Posted by Bare Hook

Here's another way. Marinate the meat in your favorite sauce for 2-4 hours. Get a plank on hickory wood and place the meat on the plank. Place the plank on BBQ coals or over a fire and roast till meat is cooked. Throw away the meat and eat the plank! Just kidding

Posted by Biff

Do you skin 'em before soaking or cooking? I actually tried a little bit of the stingray in question, without any soaking or treatment, and it was just short of vile. I skinned it before cooking, and baked it until it was tender. One bite was more than adequate to convince me that it was inedible or I had done something wrong.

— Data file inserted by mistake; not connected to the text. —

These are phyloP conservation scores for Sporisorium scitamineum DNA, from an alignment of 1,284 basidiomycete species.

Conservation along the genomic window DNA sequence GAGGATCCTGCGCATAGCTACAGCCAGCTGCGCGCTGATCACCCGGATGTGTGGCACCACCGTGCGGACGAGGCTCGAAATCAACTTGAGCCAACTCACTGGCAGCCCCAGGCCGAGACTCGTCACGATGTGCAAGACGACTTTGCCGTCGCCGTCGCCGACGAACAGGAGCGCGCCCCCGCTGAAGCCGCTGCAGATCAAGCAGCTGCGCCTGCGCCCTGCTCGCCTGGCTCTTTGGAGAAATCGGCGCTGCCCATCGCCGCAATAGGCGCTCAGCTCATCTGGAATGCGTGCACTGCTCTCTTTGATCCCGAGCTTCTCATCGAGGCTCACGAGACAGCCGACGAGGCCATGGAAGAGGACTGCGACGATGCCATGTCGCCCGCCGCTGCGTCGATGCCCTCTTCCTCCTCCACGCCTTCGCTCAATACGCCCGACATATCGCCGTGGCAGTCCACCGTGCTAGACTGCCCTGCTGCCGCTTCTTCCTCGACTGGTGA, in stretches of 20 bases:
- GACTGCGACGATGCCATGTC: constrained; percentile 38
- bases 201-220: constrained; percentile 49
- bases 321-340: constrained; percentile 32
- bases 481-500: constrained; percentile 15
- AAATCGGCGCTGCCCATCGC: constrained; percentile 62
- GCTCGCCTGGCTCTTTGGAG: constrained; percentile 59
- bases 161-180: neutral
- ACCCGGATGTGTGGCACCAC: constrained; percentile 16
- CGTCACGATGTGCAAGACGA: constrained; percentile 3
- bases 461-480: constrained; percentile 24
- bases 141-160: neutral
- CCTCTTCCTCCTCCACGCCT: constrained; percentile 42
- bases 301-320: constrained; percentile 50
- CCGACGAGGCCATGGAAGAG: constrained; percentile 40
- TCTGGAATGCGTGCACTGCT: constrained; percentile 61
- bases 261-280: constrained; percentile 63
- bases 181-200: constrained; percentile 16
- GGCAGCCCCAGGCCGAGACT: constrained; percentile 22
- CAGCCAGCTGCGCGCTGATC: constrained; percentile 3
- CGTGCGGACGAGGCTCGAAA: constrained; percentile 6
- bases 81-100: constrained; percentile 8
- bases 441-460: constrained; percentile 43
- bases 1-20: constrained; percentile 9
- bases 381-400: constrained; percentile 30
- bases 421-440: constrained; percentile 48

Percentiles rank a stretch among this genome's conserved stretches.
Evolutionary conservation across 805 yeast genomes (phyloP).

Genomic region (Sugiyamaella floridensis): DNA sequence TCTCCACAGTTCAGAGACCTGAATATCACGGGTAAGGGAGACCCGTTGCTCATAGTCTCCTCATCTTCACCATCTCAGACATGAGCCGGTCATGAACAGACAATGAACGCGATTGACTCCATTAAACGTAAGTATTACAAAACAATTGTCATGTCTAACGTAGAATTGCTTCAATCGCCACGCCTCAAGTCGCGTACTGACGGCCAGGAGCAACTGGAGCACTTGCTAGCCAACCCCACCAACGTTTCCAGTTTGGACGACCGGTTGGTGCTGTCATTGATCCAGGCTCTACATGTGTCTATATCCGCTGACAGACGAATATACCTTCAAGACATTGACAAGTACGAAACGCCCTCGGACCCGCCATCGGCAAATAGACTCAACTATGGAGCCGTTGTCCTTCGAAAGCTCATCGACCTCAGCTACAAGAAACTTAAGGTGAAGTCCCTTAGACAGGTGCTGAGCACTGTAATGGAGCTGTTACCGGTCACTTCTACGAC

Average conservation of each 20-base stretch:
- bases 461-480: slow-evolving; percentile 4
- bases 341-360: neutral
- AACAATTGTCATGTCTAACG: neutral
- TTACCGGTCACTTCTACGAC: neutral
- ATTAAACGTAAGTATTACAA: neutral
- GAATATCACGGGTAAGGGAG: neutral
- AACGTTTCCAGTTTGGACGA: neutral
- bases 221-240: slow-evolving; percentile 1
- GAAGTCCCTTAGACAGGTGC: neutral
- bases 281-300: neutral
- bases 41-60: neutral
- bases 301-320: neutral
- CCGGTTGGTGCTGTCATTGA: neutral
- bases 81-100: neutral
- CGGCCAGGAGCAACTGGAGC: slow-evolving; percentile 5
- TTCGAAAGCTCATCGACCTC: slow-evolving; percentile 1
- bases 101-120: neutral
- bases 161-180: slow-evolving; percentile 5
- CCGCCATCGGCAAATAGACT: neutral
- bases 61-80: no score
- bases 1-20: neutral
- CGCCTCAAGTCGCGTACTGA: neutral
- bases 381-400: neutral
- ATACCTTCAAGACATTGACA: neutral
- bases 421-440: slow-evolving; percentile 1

Posted by JB in Nv

Yes, you need to skin it, I left that part out (apologies). Soaking in milk and a little salt will draw out that nasty taste you speak of, and if you add enough seasonings, you will "cover up" what little nastiness is left over.

Posted by Tall Tale Squidley Diddley